Obama: Sexual assault threatens trust in military
A graduating U.S. Naval Academy Midshipman marches into the Academy's graduation and commissioning ceremonies, Friday, May 24, 2013, in Annapolis, Md. President Barack Obama urged new graduates to exhibit honor and courage in tackling incidents of sexual assault as they assume leadership positions in the military. (AP Photo/Patrick Semansky)
President Barack Obama speaks at the commencement ceremony for the United States Naval Academy in Annapolis, Md., Friday, May 24, 2013. The president urged new graduates to exhibit honor and courage in tackling incidents of sexual assault as they assume leadership positions in the military. (AP Photo/Pablo Martinez Monsivais)
With a growing sexual assault epidemic staining the military, President Obama urged U.S. Naval Academy graduates yesterday to remember their honor depends on what they do when nobody is looking and said the crime has “no place in the greatest military on earth.”
The commander in chief congratulated the 1,047 midshipmen graduating at the Navy-Marine Corps Memorial Stadium, telling the 841 men and 206 women that they have proven themselves morally by meeting rigorous standards at the academy. But their commencement celebration came in the midst of reports of widespread sexual assault throughout the military, and Obama ended his 20-minute address by recognizing “how the misconduct of some can have effects that ripple far and wide.”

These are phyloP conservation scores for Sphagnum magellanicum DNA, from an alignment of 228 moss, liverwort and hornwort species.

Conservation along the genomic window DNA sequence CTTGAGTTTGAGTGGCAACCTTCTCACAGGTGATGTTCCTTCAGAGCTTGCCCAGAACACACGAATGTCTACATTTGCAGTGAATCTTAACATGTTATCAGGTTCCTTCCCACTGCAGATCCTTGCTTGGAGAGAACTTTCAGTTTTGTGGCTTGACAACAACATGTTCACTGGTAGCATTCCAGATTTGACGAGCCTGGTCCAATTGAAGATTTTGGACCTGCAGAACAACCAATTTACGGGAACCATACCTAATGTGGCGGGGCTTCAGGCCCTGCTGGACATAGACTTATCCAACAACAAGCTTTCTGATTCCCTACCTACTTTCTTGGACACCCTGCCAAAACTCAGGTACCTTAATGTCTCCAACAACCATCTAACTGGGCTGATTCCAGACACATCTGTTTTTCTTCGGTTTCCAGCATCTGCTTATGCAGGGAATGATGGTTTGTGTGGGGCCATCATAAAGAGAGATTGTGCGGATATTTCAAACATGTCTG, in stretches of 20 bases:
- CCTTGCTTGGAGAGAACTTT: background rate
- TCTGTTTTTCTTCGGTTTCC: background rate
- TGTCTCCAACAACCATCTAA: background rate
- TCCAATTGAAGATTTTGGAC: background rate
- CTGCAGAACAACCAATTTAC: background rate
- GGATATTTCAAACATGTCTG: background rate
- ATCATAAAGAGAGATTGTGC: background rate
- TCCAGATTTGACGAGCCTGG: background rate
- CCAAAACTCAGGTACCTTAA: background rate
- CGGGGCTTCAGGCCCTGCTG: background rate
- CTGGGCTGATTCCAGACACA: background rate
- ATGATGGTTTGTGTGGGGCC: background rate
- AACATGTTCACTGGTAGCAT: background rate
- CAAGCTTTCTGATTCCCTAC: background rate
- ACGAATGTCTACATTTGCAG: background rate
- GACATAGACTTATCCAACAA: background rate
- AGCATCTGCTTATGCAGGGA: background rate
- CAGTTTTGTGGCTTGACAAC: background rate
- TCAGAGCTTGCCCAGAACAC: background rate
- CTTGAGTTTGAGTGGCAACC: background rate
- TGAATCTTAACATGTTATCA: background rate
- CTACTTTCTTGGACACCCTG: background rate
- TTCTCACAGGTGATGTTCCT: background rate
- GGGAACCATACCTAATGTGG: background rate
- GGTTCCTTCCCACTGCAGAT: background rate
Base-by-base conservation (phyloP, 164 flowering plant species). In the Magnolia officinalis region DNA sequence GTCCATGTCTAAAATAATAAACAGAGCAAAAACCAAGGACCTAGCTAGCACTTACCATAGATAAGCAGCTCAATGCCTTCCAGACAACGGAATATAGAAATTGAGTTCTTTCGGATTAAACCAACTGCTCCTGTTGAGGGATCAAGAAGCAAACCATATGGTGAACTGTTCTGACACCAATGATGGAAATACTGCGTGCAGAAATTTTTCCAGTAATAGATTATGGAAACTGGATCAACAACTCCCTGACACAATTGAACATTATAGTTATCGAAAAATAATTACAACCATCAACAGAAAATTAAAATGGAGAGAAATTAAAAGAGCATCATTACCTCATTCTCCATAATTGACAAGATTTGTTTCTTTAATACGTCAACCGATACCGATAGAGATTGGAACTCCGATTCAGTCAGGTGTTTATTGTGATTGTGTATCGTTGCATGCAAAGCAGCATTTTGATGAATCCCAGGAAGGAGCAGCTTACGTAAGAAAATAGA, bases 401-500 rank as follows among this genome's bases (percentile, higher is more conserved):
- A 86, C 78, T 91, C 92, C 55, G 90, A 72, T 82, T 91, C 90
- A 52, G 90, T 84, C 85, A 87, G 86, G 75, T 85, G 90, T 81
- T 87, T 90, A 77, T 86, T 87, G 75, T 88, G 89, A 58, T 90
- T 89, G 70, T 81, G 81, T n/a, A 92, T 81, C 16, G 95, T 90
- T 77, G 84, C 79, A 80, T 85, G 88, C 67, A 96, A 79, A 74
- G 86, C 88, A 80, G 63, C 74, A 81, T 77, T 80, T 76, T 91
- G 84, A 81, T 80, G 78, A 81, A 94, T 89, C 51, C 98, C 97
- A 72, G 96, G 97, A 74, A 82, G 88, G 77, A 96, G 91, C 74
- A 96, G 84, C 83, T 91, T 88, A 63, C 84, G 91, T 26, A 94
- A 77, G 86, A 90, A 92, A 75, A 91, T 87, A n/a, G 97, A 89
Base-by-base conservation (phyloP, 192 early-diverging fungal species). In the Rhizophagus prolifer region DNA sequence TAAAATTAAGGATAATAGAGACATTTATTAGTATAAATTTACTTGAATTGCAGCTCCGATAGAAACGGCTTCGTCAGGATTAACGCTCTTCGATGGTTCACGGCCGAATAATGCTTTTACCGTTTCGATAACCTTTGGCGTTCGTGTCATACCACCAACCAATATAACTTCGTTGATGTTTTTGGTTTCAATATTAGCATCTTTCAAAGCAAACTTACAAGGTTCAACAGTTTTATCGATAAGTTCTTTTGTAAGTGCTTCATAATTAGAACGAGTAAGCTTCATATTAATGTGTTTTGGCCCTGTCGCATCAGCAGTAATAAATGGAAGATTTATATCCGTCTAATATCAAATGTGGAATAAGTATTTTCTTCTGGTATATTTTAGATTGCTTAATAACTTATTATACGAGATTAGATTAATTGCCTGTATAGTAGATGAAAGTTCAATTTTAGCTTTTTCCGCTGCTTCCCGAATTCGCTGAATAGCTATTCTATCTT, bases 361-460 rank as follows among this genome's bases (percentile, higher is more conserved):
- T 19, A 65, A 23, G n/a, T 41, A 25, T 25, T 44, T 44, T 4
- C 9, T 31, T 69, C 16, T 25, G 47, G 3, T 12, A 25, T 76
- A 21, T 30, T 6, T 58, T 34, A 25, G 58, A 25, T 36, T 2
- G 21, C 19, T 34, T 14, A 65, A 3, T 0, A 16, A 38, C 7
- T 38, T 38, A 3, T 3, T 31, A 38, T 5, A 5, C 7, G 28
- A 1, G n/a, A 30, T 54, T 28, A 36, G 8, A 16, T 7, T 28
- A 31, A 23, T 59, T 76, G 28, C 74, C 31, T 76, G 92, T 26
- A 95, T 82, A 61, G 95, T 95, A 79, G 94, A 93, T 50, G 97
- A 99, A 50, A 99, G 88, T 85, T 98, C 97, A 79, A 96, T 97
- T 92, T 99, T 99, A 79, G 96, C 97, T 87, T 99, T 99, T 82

“Those who commit sexual assault are not only committing a crime, they threaten the trust and discipline that makes our military strong,” Obama said. “That’s why we have to be determined to stop these crimes.”
His pointed comments were aimed at rooting out the problem at a time when Republicans have been criticizing Obama for not responding forcefully enough to controversies including last year’s deadly attack in Libya and political targeting at the IRS. But Obama was quick to express outrage over the reports of sexual assault, saying he has no tolerance for it.
The Pentagon released a report earlier this month estimating that as many as 26,000 military members may have been sexually assaulted last year and that thousands of victims are unwilling to come forward.
The applause that had accompanied earlier portions of Obama’s Naval Academy speech, as he mentioned the Navy Seal’s killing of Osama bin Laden and called for the building of a powerful 300-ship fleet, fell to silence as he turned to the sexual assault scandal. Midshipmen and spectators watching under cool gray skies as a light rain fell listened silently as he repeated the refrain: “We need your honor.”
Obama urged the graduates to use the leadership skills and values learned at the academy to help prevent behavior that can damage the image of the United States overseas.